clock menu more-arrow no yes mobile

Filed under:

Which Montreal Canadien Wore It Best: #28

The number 28 has been worn by eleven players for the Habs in over a 100 years of history, but only two make it to this list. Who wore it better? Also to wear #28: Marc Bureau, Kyle Chipchura, Craig Conroy, Karl Dykhuis, Jean Hamel, Yvan Joly, Michael Polich, Steve Rooney, and Larry Trader.

Andrew Berkshire


A natural goal scorer, Pierre Larouche was an established top line player with the Pittsburgh Penguins before he was acquired by the Canadiens in 1977, including a previous 53 goal and 111 point season. However when he became a Hab, he would have a rude awakening by the name of Scotty Bowman. A run and gun game giving up as many chances as he got would not due on the powerhouse Habs, so Larouche was a frequent healthy scratch despite putting up good to great numbers. It wasn't until Bowman departed for Buffalo that Larouche broke up as a Hab, putting up 50 goals and 91 points in 1979-80. That play didn't last long though, as he was back below a point per game the next season.

Games Played Goals Assists Points PIM
236 110 126 236 59


A stud defenseman who found his offensive game at just the right time, Desjardins will always be a lingering star in Habs history for the only hat trick by a defenseman in Stanley Cup Finals history. The goal that completed that hat trick in 1993 was an overtime winner to tie the series with the Los Angeles Kings 1-1, and resulted in one of the most iconic calls of veteran play-by-play man Bob Cole's career. When people think of the 1993 Stanley Cup, they think "10 overtime wins", then they think "DES-JAR-DINS". Desjardins wasn't limited to a moment though, he was a dominant defenseman in the NHL for another decade after winning the cup. Unfortunately most of those years came with the Philadelphia Flyers after a colossally bad trade by the Canadiens that sent Desjardins, Gilbert Dionne, and John Leclair to the Flyers for Mark Recchi and a 3rd round pick.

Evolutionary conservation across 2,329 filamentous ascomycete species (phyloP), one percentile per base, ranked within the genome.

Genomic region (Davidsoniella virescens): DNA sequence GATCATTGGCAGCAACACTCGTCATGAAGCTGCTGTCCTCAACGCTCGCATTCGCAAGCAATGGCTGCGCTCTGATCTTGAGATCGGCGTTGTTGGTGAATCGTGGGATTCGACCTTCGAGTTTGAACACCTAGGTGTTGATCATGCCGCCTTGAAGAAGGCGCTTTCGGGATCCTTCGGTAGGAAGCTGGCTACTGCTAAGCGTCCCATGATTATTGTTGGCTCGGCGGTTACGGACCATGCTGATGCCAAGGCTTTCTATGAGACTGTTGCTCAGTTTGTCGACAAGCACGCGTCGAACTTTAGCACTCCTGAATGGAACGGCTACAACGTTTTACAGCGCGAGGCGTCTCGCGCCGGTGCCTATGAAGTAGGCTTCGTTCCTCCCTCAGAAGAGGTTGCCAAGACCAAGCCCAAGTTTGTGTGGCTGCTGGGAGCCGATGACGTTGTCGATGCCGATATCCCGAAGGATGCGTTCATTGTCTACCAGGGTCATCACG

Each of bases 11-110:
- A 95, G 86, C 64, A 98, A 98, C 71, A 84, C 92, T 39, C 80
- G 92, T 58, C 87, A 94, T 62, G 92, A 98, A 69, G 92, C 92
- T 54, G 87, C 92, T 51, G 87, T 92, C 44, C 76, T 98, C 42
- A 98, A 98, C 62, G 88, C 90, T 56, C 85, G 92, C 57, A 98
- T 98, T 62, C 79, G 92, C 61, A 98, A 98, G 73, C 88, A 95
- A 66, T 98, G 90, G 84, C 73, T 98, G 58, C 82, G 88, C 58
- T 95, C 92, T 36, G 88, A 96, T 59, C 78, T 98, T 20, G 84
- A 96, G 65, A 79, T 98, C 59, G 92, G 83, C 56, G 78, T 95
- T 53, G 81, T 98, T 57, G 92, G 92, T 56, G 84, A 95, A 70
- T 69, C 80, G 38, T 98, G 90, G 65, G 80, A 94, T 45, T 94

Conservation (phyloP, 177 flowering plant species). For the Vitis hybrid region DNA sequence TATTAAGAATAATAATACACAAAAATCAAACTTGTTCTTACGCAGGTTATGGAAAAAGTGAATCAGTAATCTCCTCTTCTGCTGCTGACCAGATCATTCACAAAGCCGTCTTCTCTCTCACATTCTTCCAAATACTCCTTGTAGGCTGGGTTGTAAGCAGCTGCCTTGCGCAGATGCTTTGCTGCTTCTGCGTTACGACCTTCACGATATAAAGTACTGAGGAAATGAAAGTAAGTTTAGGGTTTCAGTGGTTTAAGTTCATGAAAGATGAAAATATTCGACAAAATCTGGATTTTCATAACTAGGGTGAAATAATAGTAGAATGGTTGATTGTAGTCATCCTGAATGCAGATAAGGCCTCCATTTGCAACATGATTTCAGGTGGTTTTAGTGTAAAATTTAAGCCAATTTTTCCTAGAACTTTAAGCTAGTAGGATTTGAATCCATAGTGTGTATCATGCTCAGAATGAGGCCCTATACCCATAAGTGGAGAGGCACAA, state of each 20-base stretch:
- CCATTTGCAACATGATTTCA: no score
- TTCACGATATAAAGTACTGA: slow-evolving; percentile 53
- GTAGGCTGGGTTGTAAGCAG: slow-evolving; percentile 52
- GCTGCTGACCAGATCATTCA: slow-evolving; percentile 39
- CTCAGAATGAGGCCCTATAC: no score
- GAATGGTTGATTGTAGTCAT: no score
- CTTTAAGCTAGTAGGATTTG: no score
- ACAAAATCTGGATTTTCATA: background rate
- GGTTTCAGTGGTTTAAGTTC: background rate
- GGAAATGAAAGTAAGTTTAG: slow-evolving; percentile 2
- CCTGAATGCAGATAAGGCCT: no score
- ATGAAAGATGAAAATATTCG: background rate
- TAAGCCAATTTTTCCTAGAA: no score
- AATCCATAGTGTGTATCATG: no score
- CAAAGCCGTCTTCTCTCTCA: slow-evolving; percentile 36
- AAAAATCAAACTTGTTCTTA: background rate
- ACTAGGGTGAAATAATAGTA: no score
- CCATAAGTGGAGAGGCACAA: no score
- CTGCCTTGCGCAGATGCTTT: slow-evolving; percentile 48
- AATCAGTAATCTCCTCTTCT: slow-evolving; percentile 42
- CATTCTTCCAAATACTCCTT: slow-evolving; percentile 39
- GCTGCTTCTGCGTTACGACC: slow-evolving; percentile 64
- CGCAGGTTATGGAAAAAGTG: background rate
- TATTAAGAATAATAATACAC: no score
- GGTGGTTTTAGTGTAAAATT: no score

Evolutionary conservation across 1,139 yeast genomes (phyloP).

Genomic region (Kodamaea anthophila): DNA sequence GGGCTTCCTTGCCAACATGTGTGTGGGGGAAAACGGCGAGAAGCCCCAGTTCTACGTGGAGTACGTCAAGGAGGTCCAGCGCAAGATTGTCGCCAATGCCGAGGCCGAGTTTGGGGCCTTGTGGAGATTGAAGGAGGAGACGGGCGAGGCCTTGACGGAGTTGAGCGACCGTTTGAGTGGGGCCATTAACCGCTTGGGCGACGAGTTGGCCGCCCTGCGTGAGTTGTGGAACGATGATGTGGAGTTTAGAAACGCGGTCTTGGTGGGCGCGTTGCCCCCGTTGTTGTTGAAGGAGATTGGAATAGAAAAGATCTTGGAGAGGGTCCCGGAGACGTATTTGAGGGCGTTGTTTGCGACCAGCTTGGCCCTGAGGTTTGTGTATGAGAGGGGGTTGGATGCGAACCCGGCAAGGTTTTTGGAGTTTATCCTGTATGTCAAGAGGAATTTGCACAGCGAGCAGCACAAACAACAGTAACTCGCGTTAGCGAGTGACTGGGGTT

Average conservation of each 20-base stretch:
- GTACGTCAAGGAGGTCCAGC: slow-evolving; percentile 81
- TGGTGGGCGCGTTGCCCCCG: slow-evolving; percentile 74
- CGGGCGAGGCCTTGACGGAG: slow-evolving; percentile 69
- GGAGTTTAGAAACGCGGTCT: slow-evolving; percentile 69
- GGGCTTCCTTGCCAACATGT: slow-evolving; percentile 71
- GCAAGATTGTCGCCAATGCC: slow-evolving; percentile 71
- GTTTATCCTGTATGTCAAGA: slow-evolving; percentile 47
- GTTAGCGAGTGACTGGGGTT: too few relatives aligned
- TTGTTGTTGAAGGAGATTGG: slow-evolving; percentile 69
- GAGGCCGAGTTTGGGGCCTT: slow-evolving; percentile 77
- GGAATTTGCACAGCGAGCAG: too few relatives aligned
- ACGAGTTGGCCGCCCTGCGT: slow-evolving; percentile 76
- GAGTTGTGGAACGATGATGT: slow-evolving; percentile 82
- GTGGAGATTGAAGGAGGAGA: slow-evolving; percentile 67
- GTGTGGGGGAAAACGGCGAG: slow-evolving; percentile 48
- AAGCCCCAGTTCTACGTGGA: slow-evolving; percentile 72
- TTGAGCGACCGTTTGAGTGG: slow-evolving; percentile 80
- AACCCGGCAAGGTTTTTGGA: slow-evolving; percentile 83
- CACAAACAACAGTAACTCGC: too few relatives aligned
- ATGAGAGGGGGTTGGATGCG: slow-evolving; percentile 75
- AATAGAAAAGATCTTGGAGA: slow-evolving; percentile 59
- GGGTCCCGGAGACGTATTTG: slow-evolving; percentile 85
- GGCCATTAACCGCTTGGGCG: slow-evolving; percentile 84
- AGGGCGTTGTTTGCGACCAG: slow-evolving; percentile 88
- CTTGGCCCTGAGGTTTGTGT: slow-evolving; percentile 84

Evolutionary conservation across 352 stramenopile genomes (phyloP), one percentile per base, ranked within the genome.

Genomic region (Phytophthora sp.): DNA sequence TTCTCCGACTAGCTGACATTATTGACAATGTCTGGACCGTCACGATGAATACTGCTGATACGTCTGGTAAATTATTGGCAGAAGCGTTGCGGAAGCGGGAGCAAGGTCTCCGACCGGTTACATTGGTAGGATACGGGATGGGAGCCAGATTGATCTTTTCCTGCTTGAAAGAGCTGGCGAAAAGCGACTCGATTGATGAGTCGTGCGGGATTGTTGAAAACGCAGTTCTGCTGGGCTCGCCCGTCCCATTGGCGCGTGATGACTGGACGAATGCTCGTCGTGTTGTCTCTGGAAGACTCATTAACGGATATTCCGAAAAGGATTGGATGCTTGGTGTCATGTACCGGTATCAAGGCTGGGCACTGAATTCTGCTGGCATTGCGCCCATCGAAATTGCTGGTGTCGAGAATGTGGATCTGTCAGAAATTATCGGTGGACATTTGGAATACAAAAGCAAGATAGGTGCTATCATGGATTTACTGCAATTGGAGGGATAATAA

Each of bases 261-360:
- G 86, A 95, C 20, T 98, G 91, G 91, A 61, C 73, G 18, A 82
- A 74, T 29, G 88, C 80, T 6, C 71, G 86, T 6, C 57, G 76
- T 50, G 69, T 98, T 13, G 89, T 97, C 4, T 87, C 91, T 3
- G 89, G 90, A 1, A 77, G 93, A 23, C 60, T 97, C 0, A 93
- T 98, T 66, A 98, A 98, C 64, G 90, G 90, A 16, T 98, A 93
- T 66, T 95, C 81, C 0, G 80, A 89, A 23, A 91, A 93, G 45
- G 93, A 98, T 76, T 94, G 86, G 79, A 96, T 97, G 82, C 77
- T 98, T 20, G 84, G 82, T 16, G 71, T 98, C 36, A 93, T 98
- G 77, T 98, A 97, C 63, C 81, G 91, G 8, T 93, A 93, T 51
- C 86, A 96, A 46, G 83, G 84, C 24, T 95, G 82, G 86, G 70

Games Played Goals Assists Points PIM
405 43 136 179 351